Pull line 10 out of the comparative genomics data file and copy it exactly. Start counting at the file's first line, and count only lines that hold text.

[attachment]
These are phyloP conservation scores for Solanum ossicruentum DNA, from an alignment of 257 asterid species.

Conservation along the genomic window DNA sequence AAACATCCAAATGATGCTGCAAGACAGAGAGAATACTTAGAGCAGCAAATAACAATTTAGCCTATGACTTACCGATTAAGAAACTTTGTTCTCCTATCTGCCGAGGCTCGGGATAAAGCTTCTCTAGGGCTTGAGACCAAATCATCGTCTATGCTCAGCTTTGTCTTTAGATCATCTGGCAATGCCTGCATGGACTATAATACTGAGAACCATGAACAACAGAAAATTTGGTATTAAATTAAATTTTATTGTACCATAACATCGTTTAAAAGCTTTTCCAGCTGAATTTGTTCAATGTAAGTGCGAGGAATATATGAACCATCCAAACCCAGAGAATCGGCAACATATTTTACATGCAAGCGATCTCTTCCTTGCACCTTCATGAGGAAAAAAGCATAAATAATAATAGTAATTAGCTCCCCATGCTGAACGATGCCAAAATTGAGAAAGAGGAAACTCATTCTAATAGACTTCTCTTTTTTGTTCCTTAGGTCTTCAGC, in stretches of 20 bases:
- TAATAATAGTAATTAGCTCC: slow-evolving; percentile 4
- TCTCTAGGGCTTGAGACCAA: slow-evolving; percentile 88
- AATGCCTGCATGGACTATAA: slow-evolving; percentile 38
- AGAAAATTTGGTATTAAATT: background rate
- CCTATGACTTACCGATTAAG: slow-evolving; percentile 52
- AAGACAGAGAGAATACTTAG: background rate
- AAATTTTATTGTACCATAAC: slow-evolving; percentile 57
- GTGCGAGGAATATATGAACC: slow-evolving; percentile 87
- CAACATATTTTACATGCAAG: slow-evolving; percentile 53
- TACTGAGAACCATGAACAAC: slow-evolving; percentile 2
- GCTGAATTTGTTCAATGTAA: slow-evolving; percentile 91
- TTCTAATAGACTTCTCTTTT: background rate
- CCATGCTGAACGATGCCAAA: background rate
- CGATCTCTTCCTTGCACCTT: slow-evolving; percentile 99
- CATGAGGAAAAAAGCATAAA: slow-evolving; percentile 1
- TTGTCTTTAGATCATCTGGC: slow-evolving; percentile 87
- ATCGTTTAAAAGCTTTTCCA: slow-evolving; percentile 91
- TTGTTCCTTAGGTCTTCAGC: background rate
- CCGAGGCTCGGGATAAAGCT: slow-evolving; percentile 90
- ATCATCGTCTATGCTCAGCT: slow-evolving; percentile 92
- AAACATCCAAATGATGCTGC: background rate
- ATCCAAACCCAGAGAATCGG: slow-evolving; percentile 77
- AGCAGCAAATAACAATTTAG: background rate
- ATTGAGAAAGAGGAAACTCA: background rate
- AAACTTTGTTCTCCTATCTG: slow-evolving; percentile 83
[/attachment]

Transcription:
- GTGCGAGGAATATATGAACC: slow-evolving; percentile 87